The war on fat rages on, and—wouldn’t you know it—one of the leaders in the crusade against fat is, well, on the heavy side.  Jacob Sullum of Reason writes that Kelly Brownell, “a Twinkie tax advocate who never tires of comparing Ronald McDonald to Joe Camel,” actually sports “an extra chin and an ample gut.”  Apparently, Brownell has seen the enemy, and it is him.

But, he would presumably add, it’s not his fault.  People can’t help overeating.  They are victims of evil profit-minded fast-food restaurants and soft-drink manufacturers.  Even Health and Human Services Secretary Tommy Thompson has joined the ranks of the victims, announcing that Medicare will treat obesity as a disease, fully covered by the government’s health “insurance” program for the elderly.

There was a time when Americans would have dismissed such victim-mongering with a laugh.  Today, however, someone somewhere—preferably with a deep pocket—can always be blamed.  Observes John Banzhaf, who believes in social engineering via lawsuit: “Never underestimate the tenacity of a lawyer working on a contingency fee.”

Equally bad, however, is how government increasingly is captured by the social engineers of all stripes, including the Health Nazis.  Surgeon General Richard Carmona, a minor functionary in the normal course of events, announced last year: “I refuse to accept the spread of obesity.”  He advocated a “prevention agenda,” which would require “all of us working together to the solution to this growing problem.”

This, of course, means government lawsuits, expenditures, and regulations.  Banzhaf advocates “state lawsuits against fast food companies for the public costs of obesity, just as states were so successful in suing tobacco companies for the public costs of smoking.”

Some states already tax snacks more heavily than other foods and manipulate school menus and student access to vending machines.  Brownell, Banzhaf, and others advocate fat taxes, with the proceeds used to fund government propaganda campaigns on behalf of good nutrition.  Brownell even wants to subsidize fruits and vegetables to “improve public health.”  Yet, as Sullum points out, healthy foods already are much cheaper than fat-filled snacks.

Federal outlays will soon mount in light of Secretary Thompson’s announcement.  The obesity lobby—yes, there is such a thing—was naturally pleased.  Said Richard Atkinson, president of the American Obesity Association: “The decision by Medicare recognizes that obesity is not simply a cosmetic issue.”

Once the money flows, so will the rules.  Helen Darling, president of the National Business Group on Health, warns: “Unfortunately, regulators love to put in mandates they are not stuck paying for.”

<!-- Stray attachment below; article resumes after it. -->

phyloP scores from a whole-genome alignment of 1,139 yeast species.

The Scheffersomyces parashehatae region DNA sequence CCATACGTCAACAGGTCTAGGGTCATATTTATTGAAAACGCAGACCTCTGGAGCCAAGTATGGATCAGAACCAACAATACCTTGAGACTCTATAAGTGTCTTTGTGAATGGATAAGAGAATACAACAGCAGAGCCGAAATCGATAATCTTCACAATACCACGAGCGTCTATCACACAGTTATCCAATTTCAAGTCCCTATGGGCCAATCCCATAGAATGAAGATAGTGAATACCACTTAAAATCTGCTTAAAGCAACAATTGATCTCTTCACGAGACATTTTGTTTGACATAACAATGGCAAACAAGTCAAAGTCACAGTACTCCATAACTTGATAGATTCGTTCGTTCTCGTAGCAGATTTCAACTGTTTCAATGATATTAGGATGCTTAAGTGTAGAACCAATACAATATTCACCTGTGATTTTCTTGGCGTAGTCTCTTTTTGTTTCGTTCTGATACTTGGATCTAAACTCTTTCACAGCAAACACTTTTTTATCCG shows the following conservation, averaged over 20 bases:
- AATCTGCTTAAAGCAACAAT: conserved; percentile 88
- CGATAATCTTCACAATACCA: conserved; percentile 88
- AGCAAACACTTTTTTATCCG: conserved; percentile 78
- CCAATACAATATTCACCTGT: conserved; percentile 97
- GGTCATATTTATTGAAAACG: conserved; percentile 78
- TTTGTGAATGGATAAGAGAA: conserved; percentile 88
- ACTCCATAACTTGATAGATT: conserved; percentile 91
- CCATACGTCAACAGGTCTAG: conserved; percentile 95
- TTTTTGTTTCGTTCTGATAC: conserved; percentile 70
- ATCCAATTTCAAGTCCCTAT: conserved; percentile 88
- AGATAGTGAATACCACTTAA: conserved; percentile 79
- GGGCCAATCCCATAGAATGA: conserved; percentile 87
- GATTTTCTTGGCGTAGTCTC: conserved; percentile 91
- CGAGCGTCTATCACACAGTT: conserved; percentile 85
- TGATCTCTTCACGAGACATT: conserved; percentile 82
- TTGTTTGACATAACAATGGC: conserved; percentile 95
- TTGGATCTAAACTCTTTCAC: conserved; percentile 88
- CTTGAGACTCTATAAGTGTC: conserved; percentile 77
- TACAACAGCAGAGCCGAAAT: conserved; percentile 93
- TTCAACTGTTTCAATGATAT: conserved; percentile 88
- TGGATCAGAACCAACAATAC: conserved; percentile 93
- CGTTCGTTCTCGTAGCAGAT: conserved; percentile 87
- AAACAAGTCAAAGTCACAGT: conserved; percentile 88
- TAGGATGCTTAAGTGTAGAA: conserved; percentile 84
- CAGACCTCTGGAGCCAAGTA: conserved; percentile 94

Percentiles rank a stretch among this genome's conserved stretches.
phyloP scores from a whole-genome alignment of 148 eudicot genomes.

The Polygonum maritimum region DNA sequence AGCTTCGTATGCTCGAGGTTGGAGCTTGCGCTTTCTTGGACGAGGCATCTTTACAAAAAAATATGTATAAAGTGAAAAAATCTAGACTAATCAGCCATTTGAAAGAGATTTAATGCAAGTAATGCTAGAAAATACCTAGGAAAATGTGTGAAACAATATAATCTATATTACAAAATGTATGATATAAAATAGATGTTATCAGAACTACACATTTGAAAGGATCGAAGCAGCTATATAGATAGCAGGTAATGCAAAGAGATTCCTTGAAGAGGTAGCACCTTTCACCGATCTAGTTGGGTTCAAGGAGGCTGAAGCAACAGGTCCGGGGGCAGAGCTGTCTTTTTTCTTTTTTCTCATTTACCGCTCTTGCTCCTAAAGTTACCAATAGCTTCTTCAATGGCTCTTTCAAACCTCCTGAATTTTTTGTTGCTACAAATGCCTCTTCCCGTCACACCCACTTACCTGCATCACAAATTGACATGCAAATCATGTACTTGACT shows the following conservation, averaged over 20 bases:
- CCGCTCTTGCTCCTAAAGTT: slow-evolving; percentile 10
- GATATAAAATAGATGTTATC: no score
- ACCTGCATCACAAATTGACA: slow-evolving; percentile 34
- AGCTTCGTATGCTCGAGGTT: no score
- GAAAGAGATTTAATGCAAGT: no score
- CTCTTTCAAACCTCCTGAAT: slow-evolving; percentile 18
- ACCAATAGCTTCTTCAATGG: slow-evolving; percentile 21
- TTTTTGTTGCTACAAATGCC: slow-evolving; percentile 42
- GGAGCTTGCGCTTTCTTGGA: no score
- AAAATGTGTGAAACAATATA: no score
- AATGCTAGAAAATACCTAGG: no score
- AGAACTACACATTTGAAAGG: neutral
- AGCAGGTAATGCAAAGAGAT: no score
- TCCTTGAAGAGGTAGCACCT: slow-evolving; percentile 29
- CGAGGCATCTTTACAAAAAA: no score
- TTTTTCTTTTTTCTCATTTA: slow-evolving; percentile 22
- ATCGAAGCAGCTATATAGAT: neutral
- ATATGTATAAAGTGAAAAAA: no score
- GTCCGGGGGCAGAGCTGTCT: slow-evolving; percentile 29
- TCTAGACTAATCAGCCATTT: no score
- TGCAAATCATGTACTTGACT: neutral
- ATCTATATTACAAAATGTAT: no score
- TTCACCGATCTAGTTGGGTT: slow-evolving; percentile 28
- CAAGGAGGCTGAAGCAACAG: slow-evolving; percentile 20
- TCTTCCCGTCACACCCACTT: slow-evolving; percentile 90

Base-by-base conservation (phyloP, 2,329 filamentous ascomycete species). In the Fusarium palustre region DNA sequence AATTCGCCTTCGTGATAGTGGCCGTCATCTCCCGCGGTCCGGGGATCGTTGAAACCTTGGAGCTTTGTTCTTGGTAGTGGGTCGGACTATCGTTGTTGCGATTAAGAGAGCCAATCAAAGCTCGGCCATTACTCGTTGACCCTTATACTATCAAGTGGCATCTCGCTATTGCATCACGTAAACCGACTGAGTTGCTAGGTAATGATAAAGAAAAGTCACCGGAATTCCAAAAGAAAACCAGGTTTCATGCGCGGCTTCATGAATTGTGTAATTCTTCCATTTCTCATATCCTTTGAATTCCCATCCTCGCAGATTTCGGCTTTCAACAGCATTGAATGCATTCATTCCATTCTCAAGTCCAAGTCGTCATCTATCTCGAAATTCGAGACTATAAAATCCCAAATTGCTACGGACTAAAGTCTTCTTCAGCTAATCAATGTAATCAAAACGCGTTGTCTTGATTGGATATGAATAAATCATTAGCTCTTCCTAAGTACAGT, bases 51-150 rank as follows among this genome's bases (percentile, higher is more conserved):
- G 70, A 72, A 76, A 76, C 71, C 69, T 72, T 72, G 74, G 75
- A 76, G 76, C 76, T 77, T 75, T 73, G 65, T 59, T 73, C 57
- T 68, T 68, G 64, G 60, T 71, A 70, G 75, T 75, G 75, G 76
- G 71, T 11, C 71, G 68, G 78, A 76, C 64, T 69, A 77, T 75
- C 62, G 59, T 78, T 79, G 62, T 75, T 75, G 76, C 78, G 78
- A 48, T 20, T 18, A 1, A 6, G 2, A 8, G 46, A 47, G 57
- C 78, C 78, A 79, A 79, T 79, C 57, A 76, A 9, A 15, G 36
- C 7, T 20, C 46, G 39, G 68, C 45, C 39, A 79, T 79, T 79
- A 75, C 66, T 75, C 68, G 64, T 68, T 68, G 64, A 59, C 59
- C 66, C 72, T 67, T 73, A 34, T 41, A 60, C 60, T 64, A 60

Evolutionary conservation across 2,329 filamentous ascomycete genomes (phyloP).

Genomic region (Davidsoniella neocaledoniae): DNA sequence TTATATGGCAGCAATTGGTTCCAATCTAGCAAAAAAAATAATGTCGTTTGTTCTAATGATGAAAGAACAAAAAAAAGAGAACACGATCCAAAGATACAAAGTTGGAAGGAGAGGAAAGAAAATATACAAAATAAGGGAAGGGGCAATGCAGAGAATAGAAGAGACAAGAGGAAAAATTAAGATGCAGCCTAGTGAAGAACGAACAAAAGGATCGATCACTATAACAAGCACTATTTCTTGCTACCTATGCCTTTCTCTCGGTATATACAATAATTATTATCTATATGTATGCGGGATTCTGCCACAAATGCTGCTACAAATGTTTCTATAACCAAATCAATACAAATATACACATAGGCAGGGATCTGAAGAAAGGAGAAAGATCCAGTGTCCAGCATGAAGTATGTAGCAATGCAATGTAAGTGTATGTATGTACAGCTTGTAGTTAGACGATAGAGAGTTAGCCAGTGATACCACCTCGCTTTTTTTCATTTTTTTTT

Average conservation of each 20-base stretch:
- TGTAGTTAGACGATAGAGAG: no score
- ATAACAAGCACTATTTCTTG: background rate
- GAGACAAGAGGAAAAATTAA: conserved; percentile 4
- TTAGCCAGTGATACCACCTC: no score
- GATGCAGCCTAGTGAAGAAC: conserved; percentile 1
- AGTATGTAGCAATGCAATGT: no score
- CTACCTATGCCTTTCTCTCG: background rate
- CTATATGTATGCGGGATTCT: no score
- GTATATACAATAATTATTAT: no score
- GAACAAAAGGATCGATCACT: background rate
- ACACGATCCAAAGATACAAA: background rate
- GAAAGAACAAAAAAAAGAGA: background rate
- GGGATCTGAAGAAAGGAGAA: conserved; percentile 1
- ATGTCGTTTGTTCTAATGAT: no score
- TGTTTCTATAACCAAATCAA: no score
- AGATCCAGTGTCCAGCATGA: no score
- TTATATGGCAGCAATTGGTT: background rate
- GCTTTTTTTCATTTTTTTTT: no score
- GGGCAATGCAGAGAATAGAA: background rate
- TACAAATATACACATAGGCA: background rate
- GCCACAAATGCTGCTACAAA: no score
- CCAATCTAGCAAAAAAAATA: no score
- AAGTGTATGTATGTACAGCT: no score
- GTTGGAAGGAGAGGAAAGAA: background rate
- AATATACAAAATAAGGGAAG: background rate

Nor will the paternalists stop there.  Brownell and Marion Nestle of New York University want Uncle Sam to use his benevolent control of the electronic media to mandate that stations carry free ads promoting healthy foods and discouraging bad eating habits.  They would also ban ads directed at kids.

Americans are heavier than they used to be.  The fundamental issue, though, is individual responsibility.  Burger King does not corral customers at gunpoint.  Big Macs do not leap into the mouths of unwilling consumers.  Mars has yet to force-feed anyone M&M’s.

No matter.  Brownell and Katherine Battle Horgen insist that “people have biological vulnerabilities that promote overeating when large portions are available, a strong desire for value, and the capacity to be persuaded by advertising.”

If people are not responsible for their own nutritional and exercise decisions, then who is?  The local pizza parlor?  The Godiva chocolate shop?  The ice-cream man using a happy jingle to attract unwary kids as he drives through suburban neighborhoods?

Surely, supermarkets must share the blame.  After all, they are not doing enough to get people to choose celery over cheesecake.  And what of a wife who cooks up fatty, high-calorie dishes?

As for preventing people from exercising, television is a major culprit—as is Hollywood, for producing movies that people want to watch.  So are the manufacturers of comfortable furniture.

Then, there is the auto industry.  Without cars, we would have to walk more.  The real question, presumably, is: Is anyone or anything not to blame for the growing epidemic of obesity?  Sue or regulate them all!

It is ironic that a fatty like Brownell is seeking to grab control of the state to make everyone else thin.  His paternalistic power grab reflects the cult of victimology: No one is responsible for anything, including himself.

There have always been a certain number of village idiots in American society.  In the past, most were harmless.  Now, however, they end up in positions of influence in the regulatory state.  And they organize misguided wars on everything, from Iraq to obesity.